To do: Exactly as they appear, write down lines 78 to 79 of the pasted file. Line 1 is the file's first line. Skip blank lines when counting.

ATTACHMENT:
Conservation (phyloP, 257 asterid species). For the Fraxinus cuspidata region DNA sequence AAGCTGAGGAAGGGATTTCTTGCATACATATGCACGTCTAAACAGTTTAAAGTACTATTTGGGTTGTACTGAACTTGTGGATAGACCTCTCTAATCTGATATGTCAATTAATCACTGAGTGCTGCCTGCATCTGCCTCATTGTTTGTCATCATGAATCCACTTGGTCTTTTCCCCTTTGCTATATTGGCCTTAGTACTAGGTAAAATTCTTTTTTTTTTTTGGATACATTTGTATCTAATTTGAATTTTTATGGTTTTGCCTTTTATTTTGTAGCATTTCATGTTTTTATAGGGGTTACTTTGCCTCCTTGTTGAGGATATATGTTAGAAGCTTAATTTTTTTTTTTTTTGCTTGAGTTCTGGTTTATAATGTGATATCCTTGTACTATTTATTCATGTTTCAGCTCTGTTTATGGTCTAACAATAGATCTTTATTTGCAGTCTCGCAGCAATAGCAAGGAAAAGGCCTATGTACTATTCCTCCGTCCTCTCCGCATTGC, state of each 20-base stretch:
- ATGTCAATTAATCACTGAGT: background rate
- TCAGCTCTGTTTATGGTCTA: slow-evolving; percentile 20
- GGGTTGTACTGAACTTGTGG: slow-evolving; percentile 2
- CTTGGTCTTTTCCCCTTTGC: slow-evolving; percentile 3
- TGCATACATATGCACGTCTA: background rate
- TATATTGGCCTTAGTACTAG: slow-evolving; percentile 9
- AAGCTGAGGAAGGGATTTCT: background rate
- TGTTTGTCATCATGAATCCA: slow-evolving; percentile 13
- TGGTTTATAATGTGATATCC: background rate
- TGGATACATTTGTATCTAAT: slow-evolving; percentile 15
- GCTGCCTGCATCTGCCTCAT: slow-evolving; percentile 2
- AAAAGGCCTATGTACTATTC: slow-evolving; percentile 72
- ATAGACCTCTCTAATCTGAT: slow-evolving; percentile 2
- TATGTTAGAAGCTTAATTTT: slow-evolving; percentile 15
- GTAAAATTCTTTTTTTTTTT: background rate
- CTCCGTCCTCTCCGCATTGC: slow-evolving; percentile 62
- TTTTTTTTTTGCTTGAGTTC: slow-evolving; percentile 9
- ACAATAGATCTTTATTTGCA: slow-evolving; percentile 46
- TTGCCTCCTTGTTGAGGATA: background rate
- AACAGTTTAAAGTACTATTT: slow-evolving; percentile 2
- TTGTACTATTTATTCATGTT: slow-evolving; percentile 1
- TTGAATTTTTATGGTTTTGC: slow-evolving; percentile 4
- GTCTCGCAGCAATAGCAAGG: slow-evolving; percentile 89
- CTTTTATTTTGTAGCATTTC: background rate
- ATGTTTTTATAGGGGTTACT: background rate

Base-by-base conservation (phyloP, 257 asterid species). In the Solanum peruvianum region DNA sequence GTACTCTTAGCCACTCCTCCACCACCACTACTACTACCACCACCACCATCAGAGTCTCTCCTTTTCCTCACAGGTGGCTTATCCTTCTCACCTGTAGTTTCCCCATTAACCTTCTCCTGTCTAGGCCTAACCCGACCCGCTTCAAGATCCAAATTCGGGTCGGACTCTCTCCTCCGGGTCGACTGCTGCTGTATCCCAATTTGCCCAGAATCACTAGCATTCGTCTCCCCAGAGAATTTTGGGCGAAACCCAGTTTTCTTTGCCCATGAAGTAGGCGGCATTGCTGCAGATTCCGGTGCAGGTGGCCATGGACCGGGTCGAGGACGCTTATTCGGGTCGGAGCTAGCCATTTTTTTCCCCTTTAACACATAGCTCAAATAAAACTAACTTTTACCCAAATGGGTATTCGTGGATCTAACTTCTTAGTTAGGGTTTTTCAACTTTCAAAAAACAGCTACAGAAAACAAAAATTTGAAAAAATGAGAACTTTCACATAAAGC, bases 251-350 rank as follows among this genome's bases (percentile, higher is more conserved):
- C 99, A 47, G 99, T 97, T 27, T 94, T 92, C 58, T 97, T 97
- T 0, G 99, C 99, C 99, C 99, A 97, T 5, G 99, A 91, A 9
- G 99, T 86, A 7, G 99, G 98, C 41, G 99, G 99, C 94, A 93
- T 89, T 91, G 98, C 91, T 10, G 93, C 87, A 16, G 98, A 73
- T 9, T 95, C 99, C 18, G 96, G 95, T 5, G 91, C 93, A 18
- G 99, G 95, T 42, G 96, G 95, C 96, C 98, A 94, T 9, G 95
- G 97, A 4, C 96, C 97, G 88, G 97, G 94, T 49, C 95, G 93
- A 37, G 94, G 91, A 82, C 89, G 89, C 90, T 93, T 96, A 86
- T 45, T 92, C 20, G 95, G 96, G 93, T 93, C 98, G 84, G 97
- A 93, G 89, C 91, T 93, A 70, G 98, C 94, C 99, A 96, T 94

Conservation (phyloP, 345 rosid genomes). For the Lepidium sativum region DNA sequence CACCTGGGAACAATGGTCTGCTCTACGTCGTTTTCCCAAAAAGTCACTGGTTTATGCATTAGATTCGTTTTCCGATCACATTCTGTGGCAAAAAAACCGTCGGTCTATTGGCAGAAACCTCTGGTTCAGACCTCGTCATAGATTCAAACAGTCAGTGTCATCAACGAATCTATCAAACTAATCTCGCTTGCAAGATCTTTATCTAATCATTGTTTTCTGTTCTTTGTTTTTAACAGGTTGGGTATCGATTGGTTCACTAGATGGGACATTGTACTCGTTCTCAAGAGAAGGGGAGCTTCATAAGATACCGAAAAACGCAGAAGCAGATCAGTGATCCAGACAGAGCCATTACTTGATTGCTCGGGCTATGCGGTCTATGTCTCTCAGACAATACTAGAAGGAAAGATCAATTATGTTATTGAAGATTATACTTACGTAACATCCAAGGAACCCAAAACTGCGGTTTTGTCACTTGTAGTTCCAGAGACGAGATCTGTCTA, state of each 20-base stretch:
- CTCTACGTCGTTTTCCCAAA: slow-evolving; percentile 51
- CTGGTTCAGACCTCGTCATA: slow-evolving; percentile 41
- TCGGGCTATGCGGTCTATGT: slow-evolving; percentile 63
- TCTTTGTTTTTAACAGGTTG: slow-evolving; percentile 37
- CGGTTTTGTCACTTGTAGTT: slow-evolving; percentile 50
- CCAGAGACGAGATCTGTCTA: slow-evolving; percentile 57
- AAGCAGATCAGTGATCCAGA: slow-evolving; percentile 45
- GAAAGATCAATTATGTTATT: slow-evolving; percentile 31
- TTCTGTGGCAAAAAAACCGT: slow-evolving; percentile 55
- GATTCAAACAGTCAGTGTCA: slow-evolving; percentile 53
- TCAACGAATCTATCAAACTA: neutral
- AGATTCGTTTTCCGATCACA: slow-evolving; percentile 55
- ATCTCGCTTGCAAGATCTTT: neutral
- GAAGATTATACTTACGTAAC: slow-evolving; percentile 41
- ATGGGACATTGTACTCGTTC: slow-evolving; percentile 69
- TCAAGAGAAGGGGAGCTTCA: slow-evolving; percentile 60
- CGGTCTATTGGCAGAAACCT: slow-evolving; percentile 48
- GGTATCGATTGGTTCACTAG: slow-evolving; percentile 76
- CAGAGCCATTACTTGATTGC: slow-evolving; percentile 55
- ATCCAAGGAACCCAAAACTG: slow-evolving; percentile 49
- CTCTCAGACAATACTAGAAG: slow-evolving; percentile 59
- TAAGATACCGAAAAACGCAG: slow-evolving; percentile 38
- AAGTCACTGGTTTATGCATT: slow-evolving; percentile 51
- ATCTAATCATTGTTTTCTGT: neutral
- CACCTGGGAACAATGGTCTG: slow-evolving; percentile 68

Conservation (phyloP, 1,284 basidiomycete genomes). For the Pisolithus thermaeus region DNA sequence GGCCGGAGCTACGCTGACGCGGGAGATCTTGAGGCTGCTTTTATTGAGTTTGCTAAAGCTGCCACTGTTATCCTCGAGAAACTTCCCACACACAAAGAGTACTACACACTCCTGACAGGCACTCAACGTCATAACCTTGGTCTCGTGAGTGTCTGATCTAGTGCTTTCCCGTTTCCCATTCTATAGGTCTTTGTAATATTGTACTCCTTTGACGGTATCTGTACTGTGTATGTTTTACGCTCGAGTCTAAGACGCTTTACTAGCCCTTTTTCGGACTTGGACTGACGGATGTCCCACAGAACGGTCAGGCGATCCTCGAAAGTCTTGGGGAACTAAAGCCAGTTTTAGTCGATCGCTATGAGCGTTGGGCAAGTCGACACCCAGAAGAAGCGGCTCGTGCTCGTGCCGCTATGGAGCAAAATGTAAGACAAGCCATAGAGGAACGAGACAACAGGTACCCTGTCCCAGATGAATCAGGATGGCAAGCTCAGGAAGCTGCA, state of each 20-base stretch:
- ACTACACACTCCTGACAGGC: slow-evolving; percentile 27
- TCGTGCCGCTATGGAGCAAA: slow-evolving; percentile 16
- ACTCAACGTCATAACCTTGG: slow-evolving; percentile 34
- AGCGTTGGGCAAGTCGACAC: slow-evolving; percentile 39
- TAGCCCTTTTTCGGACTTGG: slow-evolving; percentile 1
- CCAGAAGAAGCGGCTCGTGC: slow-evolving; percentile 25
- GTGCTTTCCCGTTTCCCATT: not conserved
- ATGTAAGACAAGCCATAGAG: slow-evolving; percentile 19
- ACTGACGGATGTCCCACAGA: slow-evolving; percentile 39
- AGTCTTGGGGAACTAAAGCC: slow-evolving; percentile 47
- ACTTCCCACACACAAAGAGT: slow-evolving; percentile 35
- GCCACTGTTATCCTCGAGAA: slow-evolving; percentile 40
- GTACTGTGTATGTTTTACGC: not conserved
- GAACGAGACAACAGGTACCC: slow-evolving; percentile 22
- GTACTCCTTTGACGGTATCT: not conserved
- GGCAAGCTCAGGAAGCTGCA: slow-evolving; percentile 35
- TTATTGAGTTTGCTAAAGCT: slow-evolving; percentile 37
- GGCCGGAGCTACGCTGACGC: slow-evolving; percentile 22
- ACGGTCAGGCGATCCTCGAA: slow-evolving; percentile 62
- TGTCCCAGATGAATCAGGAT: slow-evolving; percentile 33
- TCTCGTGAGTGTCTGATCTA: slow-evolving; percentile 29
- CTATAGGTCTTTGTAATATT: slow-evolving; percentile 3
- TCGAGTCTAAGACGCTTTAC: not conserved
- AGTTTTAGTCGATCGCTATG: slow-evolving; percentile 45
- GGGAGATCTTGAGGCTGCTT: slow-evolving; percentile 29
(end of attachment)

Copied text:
- GAACGAGACAACAGGTACCC: slow-evolving; percentile 22
- GTACTCCTTTGACGGTATCT: not conserved